In case you weren’t aware, I maintain a newsletter for $job now called EKS News. I work on it with my boss, it’s pretty fun, to be honest. My newsletter count is up to three now (DevOps’ish, contributing to KubeWeekly, and EKS News). I made it abundantly clear I wasn’t going to write a newsletter without some community component. EKS News uses the same DevOps’ish editorial process (never did I think a mechanism to write a newsletter would be so open and so effective). It’s pretty cool for me personally because the work of reading, suggesting reads, and the processes I built for this newsletter now contributes to three newsletters. Never underestimate great processes in motion (and don’t be afraid to continue iterating).


We sound like idiots when we talk about technical debt
Put things in the businesses context when you’re explaining them. Leadership knows about dollar, cents, and time. We know about pain, time, and tooling. The time overlap is a great place to start. Compute density is another great place to find business interest. If you could hire three engineers and cut your cloud spend by more than a percentage point, that’s the right way to get the business to let you pay off some debt. Go in with a well researched plan and tailor the explanation of it to your audience.

Security: The Value of SBOMs
Software Bill of Materials (SBOMs) can sound daunting at first when you start to spider out from the things you know you depend on (above the line) and realize the underlying dependencies you still have (below the line). This article details how GitOps tool, Flux, approached their v2 rewrite and reducing their attack surface at the same time. All the while, their SBOM was kept up to date with a tool from Anchore called Syft. If you’ve never heard of the above/below the line concept, read the paper Above the Line, Below the Line by Richard I. Cook, M.D.

Kubernetes Policy Management White Paper (PDF)
“This paper aims to provide a clear understanding of why Kubernetes policy management is becoming necessary for security and automation of Kubernetes clusters and workloads. It also describes what problems Kubernetes policies can help solve and how Kubernetes policies are implemented.”

Argo CD Deals With Our First Zero-Day CVE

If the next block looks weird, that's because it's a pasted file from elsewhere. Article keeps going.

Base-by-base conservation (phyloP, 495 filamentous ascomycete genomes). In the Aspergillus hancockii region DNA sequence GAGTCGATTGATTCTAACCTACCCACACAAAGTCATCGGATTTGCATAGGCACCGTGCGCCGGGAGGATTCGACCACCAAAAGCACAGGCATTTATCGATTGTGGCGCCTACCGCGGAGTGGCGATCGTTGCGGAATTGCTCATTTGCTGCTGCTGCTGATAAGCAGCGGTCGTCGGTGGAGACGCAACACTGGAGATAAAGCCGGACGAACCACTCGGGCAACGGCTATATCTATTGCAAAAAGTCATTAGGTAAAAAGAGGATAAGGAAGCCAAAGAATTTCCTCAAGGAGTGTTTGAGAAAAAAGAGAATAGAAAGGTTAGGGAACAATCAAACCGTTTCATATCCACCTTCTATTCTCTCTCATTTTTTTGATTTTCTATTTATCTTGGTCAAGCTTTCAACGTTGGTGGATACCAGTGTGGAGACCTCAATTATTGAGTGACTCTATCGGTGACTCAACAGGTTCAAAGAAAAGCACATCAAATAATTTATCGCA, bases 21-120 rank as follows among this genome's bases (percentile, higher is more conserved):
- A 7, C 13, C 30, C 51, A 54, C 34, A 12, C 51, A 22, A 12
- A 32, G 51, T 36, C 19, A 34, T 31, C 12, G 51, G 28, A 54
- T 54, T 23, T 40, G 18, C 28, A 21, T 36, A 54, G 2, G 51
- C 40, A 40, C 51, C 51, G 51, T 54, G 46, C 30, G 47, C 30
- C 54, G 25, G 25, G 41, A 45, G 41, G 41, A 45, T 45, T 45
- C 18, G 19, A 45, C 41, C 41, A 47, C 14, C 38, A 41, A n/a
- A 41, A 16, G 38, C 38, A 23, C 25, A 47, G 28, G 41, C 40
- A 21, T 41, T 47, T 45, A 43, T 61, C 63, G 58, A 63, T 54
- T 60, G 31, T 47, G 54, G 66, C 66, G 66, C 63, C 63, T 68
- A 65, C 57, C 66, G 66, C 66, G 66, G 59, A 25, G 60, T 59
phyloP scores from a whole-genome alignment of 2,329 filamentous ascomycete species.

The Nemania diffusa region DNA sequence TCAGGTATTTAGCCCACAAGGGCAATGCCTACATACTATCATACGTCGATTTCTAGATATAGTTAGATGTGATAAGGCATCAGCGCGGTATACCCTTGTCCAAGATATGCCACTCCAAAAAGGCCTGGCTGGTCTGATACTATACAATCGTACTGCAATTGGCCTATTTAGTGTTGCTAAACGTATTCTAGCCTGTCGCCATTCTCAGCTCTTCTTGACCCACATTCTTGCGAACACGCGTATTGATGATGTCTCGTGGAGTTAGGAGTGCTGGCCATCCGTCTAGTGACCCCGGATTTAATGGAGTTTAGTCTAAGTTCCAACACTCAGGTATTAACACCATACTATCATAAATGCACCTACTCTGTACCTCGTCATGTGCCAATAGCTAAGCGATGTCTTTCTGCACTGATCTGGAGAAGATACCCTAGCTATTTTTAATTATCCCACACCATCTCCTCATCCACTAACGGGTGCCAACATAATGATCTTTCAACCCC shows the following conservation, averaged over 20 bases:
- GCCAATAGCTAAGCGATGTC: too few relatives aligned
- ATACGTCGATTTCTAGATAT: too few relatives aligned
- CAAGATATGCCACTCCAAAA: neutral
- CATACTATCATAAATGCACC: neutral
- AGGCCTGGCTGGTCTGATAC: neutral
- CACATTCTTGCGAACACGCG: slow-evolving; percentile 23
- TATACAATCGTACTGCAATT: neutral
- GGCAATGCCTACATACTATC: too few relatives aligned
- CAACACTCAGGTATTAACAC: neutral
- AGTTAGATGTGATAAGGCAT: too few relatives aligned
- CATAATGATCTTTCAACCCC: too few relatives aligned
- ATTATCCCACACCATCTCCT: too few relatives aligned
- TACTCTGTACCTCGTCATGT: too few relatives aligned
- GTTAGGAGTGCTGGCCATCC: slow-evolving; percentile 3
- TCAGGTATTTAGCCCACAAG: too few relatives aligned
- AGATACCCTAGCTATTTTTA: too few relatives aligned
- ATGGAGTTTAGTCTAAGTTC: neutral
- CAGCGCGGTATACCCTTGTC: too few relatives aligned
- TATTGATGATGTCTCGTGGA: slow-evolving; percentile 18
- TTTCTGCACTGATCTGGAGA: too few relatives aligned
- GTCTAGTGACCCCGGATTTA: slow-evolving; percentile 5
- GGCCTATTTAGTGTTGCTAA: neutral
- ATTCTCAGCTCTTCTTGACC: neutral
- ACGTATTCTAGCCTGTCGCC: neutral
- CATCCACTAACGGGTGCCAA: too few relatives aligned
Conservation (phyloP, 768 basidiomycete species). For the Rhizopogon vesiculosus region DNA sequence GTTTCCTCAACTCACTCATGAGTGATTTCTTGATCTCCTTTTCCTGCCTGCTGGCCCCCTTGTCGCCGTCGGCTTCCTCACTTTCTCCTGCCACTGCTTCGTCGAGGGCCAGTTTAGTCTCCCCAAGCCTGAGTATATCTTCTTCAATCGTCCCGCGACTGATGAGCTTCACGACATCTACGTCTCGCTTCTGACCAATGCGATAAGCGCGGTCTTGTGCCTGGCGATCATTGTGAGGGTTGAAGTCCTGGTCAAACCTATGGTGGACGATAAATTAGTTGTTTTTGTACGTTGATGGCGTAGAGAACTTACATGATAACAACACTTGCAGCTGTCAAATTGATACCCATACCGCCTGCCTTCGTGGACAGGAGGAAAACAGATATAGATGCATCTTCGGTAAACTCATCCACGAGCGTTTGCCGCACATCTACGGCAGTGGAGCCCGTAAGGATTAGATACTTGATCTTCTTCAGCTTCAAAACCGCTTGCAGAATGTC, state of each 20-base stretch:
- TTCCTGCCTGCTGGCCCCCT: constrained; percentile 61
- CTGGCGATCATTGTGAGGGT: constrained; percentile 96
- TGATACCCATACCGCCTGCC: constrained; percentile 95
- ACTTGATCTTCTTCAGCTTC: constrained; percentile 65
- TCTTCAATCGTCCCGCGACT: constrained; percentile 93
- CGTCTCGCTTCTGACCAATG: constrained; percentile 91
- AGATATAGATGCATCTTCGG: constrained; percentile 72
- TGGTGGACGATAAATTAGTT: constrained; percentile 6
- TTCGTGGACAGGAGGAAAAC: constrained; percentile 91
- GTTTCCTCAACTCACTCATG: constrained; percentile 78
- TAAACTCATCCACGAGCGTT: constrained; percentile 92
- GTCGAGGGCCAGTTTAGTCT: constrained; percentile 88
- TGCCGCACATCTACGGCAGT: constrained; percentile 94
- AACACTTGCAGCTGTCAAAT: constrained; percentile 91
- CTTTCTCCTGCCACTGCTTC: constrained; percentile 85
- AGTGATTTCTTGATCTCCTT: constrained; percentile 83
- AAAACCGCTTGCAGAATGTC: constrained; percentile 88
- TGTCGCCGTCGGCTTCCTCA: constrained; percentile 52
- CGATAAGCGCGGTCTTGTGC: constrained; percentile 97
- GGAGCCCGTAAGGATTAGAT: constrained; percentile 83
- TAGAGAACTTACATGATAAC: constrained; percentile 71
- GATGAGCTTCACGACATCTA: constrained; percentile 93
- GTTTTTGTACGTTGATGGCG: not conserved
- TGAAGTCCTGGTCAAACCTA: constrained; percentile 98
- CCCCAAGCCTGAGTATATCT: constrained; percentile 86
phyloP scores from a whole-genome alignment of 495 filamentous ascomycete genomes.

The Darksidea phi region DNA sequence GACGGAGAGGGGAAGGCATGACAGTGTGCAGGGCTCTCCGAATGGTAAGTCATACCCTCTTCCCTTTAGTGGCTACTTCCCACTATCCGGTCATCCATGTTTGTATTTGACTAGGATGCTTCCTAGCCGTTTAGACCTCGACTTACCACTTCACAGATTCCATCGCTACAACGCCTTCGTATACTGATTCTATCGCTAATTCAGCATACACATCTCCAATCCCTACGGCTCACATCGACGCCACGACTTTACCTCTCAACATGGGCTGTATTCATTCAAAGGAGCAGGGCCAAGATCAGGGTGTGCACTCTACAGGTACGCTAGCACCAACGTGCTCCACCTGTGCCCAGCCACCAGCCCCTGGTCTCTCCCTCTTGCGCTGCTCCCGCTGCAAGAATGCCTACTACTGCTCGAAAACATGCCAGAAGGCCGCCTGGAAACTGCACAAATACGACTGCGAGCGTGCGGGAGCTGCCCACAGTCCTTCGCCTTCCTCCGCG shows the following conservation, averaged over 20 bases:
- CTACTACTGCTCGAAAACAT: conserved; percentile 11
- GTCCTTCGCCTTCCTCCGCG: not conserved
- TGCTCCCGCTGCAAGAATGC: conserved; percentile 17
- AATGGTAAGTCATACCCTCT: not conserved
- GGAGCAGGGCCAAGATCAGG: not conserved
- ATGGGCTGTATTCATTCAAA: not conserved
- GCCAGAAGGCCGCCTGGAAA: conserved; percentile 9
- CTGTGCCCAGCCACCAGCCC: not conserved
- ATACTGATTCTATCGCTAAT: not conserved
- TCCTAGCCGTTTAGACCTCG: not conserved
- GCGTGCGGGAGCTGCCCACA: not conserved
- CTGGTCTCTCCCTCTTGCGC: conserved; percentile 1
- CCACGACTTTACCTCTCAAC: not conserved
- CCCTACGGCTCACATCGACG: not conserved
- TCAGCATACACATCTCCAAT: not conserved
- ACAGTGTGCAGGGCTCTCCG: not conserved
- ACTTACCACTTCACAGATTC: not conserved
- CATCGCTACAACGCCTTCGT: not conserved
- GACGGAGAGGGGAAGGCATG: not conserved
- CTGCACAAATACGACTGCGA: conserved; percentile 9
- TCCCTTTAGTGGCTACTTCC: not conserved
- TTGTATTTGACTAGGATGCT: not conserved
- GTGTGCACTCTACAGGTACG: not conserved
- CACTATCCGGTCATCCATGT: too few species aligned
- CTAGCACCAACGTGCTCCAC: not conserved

“[W]e’d like to share how these better security policies helped us respond to CVE-2022–24348 in a quick and responsible fashion.”

Apple addressed a third zero-day in 2022, which is actively exploited
Apple has been having a rough start to the year. macOS 12.2.1 was the fastest I’ve ever seen a Mac release go from being available to being authorized to install by my IT team. #HugOps to all the security teams out there.


The Top 7 Open Source Tools for Securing Your Kubernetes Cluster
This is actually a good list put together by Mattermost. If you’re new to Kubernetes or looking to secure your clusters, this list is for you.

Auto Scaling CI Agents At Wix
A dive into how Wix is using open source tooling and building a multi-queue architecture for their infrastructure.

A ‘Hello World’ GitOps Example Walkthrough
“This post walks through a ‘hello world’ GitOps example I use to demonstrate key GitOps principles.”

Validate, Clean & Secure Your K8s YAML

Kubernetes Security Training Platform - Focussing on security mitigation

A macOS Finder toolbar app which opens iTerm tabs/windows conveniently

K8s controller implementing Multi-Cluster Services API based on AWS Cloud Map

A Kubernetes controller for Elastic Load Balancers

Autoscaling volumes for Kubernetes (with the help of Prometheus)

Raspberry Pi OS 32-bit vs. 64-bit Performance Review
Learn how the new 64-bit OS handles work compared to 32-bit.

DevOps’ish Tweet of the Week

Jason H. Moore, PhD (@moorejh on Twitter) “#sciencetwitter”

Want more? Be sure to check out the notes from this week’s issue to see what didn’t make it to the newsletter but are still worth your time.